She was dressed in a blue tutu and halter top, no bra, with one hand on her hip, the other clutching a slender microphone, and her thin, light brown legs kinked at the knee. Her hair was done up into cat ears on her head, and her makeup was bright and angular, glowing blue and orange on her lips and eyes.

The Needle’s remains smoked behind her. Multicolored lights flashing from every emergency service vehicle in the city reflected off the trillions of microscopic mirrored fragments floating in the air, creating a shimmering, dreamlike display around the reporter.

“I’m standing in front of what was the Needle, one of the greatest architectural and design achievements the world has ever known. Now it lays in ruin,” Jolene said, slicing one well-manicured hand through the air. Her solemn voice was at complete odds with her look-at-me style.

“More important than the loss of this great landmark is a blow much more profound and eminently tragic. A loss irreplaceable. Tonight, the world mourns its first son, Klaxon Overdrive.”

The camera zoomed in, framing her multi-ethnic skin tone, perfect eyebrows, and bombay-blue eyes. A single tear slid down her face, catching and reflecting the lights around her.

Len sighed, shaking his head. “She probably had her tear ducts modded to drip light-refracting tears on command.”

Dodge didn’t respond, dreading what was to come.

Her picture cut to footage of Klaxon during the final show of his recent ‘Contempt’ concert tour in Death Valley. Monochromatic holo-projectors enlarged the singer’s image to skyscraper height. His head was thrown back, arms wide, body shining with a scarlet intensity in the star-speckled sky. His projected image covered hundreds of meters with every step, the crowd itself a writhing stage below him.

Jolene continued. “Tonight, in one, last, heart-stopping performance, Klaxon Overdrive left the world forever. Gone in a fiery blast that ripped away the top of the building behind me.”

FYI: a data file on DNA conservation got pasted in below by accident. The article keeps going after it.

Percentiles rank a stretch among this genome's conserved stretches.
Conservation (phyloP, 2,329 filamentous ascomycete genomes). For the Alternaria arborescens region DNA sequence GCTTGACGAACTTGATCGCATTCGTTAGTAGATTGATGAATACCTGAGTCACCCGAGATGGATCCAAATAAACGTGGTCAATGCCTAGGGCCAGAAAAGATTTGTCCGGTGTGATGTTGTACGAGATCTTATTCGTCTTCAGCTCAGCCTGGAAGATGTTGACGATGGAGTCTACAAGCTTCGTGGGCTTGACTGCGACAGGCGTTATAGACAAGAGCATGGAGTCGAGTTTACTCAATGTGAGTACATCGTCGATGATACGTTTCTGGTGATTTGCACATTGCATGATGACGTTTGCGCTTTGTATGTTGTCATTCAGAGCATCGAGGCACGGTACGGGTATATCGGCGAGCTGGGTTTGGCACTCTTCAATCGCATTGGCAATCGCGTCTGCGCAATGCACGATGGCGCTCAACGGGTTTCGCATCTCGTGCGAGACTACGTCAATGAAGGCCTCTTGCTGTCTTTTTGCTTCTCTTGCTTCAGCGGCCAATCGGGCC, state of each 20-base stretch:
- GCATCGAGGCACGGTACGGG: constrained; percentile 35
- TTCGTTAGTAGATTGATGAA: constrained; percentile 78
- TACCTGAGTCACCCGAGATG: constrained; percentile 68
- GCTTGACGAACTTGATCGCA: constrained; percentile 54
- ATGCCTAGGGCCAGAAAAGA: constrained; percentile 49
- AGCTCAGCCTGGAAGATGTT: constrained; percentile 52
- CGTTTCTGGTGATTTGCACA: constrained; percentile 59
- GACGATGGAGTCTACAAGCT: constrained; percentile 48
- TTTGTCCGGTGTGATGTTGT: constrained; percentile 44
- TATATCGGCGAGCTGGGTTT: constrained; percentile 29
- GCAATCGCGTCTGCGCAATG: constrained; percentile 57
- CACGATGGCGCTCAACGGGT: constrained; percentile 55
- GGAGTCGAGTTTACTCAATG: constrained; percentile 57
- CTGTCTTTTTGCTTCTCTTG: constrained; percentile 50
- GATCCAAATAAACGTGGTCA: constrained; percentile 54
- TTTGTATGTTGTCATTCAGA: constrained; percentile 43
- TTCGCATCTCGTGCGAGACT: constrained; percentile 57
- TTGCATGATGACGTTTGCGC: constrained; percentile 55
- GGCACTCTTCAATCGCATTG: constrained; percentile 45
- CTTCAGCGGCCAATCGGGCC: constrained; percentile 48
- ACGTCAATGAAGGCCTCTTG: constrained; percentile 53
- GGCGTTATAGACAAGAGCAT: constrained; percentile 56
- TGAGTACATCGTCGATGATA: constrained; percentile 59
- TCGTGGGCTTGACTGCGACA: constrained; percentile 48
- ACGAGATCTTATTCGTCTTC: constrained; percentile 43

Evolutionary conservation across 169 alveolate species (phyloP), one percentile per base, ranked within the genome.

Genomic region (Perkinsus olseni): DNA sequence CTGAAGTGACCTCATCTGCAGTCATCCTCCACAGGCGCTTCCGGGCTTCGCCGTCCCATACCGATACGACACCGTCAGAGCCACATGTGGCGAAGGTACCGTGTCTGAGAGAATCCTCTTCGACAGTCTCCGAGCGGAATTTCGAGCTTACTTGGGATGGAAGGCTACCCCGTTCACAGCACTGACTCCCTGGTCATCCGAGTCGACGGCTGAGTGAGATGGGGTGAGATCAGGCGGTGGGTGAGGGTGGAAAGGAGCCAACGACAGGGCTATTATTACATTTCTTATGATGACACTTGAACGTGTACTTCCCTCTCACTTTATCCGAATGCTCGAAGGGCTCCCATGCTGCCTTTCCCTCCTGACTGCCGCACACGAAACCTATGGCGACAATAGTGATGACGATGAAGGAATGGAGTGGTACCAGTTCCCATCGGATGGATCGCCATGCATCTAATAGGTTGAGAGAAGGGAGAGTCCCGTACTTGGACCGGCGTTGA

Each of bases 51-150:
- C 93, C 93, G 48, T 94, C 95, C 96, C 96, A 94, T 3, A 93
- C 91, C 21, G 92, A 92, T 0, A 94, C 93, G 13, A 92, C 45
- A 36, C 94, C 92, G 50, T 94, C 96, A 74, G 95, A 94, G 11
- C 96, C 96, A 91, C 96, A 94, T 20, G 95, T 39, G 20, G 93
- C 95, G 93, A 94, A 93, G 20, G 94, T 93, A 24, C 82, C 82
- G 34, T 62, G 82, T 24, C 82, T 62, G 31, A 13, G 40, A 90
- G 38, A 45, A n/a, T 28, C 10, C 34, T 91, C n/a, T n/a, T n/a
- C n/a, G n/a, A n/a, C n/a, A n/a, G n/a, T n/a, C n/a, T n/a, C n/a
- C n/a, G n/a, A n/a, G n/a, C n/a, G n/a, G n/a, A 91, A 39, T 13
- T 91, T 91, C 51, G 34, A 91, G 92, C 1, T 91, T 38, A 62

The coverage cut to a quick aerial shot. It looked like the inside of a well-shaken snow globe. Jolene was the only feed personality on the ground, most likely due to Entropy barring other content agencies from their island. The area was cordoned off, and drones were stacked up against the invisible dronesense wall in the sky that prevented them from getting any closer, but already crowds of weeping fans were gathering, streaming across the bridge and massing at the fringes of the blast site. Entropy wasn’t stopping them.

The camera panned over the anguish-contorted faces of the gathering crowd. “Klaxon has been absent from the public eye since last year’s New Year’s Eve concert in Death Valley,” Jolene narrated. “The concert shattered attendance records with more than seven and a half million fans voyaging into the desert for a week-long celebration of love and life. Various reports had speculated his recent absence from the public eye was due to a lengthy treatment in a German drug rehabilitation clinic, but more reputable information provided to Entropy.news revealed he had been sequestered at a secret location, preparing the release of his next movie, The Other Side Of Life, and the accompanying soundtrack.”

The shot ended on Jolene, her downcast lips stiffened to form a hard magenta line. “Killed also in the blast was the man responsible for this hideous, tragic loss. Montrose Douglas Dodgson.”

She paused for a moment, letting the words sink in. Everyone would remember. It hadn’t been that long.

Dodge’s vision puckered. It wasn’t possible. How did they find him? He considered putting his head between his knees to keep from hyperventilating, but he didn’t want to miss anything.

His worst fears were coming true, and they were showing it on the news.